Published in: on February 3, 2023 at 5:30 am  Leave a Comment  
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I Got You Babe

 

The I Got You Babe (1965) time loop sequence from Groundhog Day (1993).  I can imagine this being done for eternity in one of the less fashionable pits in Hell.

I apologize for this, but I couldn’t resist:

 

 

Published in: on February 2, 2023 at 5:30 am  Leave a Comment  
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Lincoln and Pigs

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The state of Illinois has quite a few statues of Abraham Lincoln.  One of the more unusual is one erected in 2005 outside the Taylorville, Illinois courthouse showing Lincoln with a pig.  The statue is the work of noted sculptor John McClary.  According to local Lincoln lore, Lincoln was arguing a case in Taylorville when pigs were heard squealing under the floor.  Lincoln suggested to the presiding Judge that a Writ of Quietus be issued by the Court ordering the pigs to be silent!

A pig figures in another Lincoln story.  As the story goes Lincoln and other attorneys were riding on the old Eighth Judicial Circuit when they passed by a pig caught firmly in a mud mire.  The poor pig was squealing piteously, slowly sinking to its doom.  Lincoln and his fellow attorneys rode by.  After about a mile Lincoln stopped.  He couldn’t get that pig out of his mind.  Turning back he rescued the pig using two boards, the pig getting him muddy in the process and ruining the new suit he was wearing.  Lincoln noted that by freeing the pig from the mire, he had also freed him from his conscience, and that was worth a suit.

Lincoln seems to have been fond of pigs from his earliest days, at least according to this story written by Ferdinand C. Iglehart in 1902: (more…)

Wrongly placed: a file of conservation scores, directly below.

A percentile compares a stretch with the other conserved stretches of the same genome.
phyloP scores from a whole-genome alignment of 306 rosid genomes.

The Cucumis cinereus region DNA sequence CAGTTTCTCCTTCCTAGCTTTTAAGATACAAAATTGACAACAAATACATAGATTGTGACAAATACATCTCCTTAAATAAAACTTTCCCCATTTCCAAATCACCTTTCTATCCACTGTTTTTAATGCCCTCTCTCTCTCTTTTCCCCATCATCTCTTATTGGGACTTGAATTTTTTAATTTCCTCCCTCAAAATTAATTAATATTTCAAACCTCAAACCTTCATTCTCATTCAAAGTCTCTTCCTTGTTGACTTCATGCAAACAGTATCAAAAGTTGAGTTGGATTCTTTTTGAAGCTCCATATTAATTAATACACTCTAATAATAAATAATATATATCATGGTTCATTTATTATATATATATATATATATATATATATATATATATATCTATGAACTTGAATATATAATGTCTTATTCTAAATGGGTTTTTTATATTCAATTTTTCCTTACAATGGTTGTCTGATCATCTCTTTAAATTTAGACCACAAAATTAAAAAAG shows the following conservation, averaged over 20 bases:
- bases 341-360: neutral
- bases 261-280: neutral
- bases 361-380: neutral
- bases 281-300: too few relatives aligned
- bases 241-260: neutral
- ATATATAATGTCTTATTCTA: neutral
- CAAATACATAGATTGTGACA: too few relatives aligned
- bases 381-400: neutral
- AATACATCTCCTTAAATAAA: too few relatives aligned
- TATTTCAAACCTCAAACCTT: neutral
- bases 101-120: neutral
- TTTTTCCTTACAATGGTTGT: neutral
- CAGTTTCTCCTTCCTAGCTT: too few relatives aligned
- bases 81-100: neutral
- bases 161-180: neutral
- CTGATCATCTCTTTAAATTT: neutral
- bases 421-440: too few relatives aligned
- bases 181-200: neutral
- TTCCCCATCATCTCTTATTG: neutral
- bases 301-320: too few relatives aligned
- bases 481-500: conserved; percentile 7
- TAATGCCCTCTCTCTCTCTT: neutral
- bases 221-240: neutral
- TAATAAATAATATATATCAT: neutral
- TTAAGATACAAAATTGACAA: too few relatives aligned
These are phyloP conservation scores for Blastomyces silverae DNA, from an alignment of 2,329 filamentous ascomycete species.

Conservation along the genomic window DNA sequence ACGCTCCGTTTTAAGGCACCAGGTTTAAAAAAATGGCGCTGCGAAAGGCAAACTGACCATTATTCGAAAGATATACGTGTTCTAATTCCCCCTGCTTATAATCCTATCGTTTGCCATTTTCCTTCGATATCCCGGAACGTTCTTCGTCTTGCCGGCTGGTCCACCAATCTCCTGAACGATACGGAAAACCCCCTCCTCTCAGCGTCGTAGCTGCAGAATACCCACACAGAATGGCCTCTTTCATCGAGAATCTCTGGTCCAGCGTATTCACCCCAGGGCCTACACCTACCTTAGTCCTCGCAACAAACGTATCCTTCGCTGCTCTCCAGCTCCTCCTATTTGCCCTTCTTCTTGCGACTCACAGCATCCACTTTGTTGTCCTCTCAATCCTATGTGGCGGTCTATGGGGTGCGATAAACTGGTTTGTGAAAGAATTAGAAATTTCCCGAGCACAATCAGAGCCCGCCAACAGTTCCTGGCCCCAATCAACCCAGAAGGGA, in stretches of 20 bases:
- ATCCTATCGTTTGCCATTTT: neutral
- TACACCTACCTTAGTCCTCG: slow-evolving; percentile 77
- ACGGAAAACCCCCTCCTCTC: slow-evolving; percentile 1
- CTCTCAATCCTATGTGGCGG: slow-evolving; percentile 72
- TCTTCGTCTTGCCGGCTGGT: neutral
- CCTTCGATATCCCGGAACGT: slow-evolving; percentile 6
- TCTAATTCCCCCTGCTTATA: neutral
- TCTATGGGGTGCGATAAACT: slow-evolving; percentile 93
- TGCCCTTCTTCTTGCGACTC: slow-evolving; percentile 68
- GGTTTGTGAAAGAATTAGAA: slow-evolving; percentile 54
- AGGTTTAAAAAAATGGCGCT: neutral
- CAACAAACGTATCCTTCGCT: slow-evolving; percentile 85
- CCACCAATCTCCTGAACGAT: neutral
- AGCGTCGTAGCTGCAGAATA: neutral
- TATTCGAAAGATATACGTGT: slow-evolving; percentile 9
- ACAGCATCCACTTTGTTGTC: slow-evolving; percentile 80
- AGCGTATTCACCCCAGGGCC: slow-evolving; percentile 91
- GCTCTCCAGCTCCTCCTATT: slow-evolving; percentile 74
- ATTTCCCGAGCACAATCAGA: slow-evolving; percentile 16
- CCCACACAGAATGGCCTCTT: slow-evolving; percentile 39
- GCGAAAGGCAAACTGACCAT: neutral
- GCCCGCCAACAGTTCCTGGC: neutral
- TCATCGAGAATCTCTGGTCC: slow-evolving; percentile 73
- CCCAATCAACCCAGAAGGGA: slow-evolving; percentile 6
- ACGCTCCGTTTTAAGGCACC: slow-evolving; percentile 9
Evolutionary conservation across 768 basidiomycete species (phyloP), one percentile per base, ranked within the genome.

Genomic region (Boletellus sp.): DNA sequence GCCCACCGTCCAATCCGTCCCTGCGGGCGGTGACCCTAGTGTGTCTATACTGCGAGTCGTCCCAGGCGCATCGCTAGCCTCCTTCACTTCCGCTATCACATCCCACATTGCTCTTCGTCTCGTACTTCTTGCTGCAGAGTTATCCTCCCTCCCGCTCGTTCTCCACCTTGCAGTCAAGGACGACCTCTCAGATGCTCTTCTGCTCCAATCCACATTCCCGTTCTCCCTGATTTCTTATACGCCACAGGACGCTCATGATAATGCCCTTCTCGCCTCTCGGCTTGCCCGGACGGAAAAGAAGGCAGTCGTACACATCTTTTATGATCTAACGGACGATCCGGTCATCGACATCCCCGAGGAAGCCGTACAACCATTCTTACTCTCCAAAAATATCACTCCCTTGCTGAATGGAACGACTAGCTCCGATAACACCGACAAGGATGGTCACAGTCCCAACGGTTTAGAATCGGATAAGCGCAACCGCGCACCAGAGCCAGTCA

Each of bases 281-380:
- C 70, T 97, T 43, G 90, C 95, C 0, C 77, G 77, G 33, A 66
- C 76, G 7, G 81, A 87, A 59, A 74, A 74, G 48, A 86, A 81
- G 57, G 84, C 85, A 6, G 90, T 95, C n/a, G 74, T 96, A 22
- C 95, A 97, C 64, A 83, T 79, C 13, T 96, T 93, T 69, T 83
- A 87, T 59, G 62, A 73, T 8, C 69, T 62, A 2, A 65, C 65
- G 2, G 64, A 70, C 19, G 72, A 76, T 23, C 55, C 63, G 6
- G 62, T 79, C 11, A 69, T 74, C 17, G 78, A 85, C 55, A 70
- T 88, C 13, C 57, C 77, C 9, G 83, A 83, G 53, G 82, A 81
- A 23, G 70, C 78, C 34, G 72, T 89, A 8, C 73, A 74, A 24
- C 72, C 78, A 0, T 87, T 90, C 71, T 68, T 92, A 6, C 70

Published in: on February 1, 2023 at 5:30 am  Comments (2)  
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Lincoln on Mercy

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I have always found that mercy bears richer fruits than strict justice.

Abraham Lincoln

Running down the origin of this quote was a lot of fun.  It sounded like something that Abraham Lincoln would have said, but I had difficulty finding a source for it.  It is cited all over the internet, but no reference is given other than a speech in 1865, and such a lack of citation is often the sign of a spurious quote.  After some searching I found it.  It is sourced in a conversation that Joseph Gillespie had with Abraham Lincoln.  Gillespie was a fellow member with Lincoln of the Illinois General Assembly.  With Lincoln he helped found the Republican party in Illinois.  Elected a circuit court judge in 1861, he helped set up the Illinois Appellate Court.

During a visit to Washington in Spring of 1864, Gillespie met with Lincoln and,  among other subjects they discussed, Lincoln mentioned the problem of captured paroled Confederate troops who were found in arms before they had properly been exchanged:

These men are liable to be put to death when recaptured for breach of parole.  If we do not do something of that sort, this outrage will be repeated on every occasion…It is indeed a serious question, and I have been more sorely tried by it than any other that has occurred during the war.  It will be an act of great injustice to our soldiers to allow the paroled rebels to be put into the field without exchange.  Such a practice would demoralize almost any army in the world if played off upon them.  It would be nearly impossible to induce them to spare the lives of prisoners they might capture.  On the other hand, these men were no doubt told by their superiors that they had been exchanged and it would be hard to put them to death under any circumstances.  On the whole, my impression is that mercy bears richer fruits than any other attribute. (more…)